Comedy has taken Bill Burr ‘way beyond’ his early ambitions

Bill Burr always wanted to be a comedian — at least once he figured out that a comedian was something that he could be.

That was the 50-year-old Boston native’s dream back before the Information Age — well, that and “to dress like the guy on ‘Miami Vice.’ ”

There were never any doubts, at least about the stand-up part — even when he lived with his parents after college and worked in warehouses.

“I’d always thought being a comedian was cool, but I didn’t think it was possible because it was so far away,” says Burr, who started doing stand-up in the early ’90s while attending Emerson College. “The internet didn’t exist when I was a kid … or at least I didn’t know about it. It never even dawned on me that you could do stand-up in Massachusetts.”

Widely known for his bold, unapologetic humor on and off stage, Burr considers himself a simple man: in his words, “a bald, red-headed male who at all costs avoids the sun.”

In addition to his five critically acclaimed stand-up specials, Burr is a regular on the late-night circuit, has done his Monday Morning Podcast for more than 10 years and portrayed Patrick Kuby on “Breaking Bad.”

Among his latest projects, Burr is an executive producer and a writer on Netflix’s “F Is for Family.” He also voices the main character Frank, a short-tempered and foul-mouthed husband and father of three, in the 1970s-set animated series.

Doing a show of his own was quite an adjustment, Burr says.

“You do someone else’s show, it’s like going to somebody’s house and using their pool,” he says. “They’re stuck cleaning when you leave. Now, it’s like I’m hosting the pool party so there’s all this cleanup afterward, which is the editing, the punch-up and all of that.”

Burr, who performs Saturday at the Park Theater, talked to us about what fans can expect, “F Is for Family” and his past.

Review-Journal: What are you most excited about with your upcoming show in Vegas?

Burr: It goes back to the Rat Pack. It’s always fun to go out there to see your name on a marquee and people actually come out and see you. My favorite thing about Vegas — the people that live there. They’re really fun people and … those people live in the desert. They are survivors.

What can fans expect to see … or hear?

Big, bold statements with no research to back it up. I don’t like reading.

You lived with your parents for a while after college. What was that experience like?

I used to try and hook up with chicks — ask them to come back to my parents’ house. I was pushing 30. I couldn’t bring them home. My dad had no boundaries. He just bounded into every room. Never knocked. I went straight to New York City after leaving their house and the first night a cockroach crawled across my chest. It was like a coming-of-age movie. I was 27.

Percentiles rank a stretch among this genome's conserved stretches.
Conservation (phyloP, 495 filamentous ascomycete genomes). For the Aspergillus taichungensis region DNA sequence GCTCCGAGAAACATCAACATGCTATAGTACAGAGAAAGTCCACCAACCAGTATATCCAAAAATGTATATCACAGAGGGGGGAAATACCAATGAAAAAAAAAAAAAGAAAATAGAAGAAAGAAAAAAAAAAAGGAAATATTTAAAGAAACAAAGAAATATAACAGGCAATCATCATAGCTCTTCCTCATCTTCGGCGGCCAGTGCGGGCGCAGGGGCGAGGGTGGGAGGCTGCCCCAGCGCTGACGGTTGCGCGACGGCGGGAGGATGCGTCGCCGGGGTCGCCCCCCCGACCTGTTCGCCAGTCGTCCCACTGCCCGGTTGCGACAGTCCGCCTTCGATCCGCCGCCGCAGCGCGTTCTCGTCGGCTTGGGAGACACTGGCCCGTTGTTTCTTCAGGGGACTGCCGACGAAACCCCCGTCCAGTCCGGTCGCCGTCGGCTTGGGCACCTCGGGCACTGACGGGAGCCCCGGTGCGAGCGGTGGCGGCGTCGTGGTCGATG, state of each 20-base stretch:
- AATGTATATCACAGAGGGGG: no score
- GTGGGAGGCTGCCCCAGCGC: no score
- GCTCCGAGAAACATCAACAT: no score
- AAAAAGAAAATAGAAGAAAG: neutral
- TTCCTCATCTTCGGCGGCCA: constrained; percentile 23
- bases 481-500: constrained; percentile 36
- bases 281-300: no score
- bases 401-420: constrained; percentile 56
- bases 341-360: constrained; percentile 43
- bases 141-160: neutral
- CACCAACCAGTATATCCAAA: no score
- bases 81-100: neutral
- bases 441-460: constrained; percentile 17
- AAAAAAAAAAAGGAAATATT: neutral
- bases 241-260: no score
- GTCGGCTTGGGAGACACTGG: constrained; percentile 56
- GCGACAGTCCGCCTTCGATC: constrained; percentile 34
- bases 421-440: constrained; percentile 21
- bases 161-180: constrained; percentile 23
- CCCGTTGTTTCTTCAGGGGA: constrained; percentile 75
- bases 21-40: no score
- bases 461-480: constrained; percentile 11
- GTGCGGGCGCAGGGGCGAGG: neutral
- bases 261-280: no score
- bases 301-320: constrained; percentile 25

If you weren’t a comedian, what do you think you’d be doing?

Well, I’d already been doing stand-up. I started in March of ’92 and I graduated college in May of ’93. I had no doubts about what I was going to do. I was going to become a comedian and I was going to tour nationally doing comedy clubs. And I was going to dress like the man on “Miami Vice.” … That was as far as the dream went. Everything I’m doing now is way beyond what I ever thought.

Do you have any regrets?

No. But I do wish I would’ve gone to a good college — one with a really good sports program so I could somehow stay connected to the school. A few of my friends go back to their schools for games and stuff. But if I would’ve done that, I probably wouldn’t be where I am today.

What’s the hardest thing about being involved in an animated TV show like “F Is for Family”?

The first year. It’s animated so you don’t even know what these people look like. And it’s weird — you have to come up with this look for your show. So in this weird animated way you have to create your own race of animated people. We spent like a month on noses and eyes and jaws and hair and all of that (expletive), and I’m like, “When is this going be done?” With stand-up, you don’t go back and fix it. Go on stage and do 20 minutes. Each time is different. I really had to learn how to be meticulous and have the patience to just sit there and do something over and over.

How do you connect to Frank as a character?

There’s certain things where I’m imitating my dad. Sometimes I’m imitating bosses I worked for. I really relate to my father and … anyone who’s trying yet failing to improve themselves. I’ve been working on my temper a good 20 years. I’m better, but it’s something I’ll always be working on.

Contact Mia Sims at msims@reviewjournal.com. Follow @miasims___ on Twitter.

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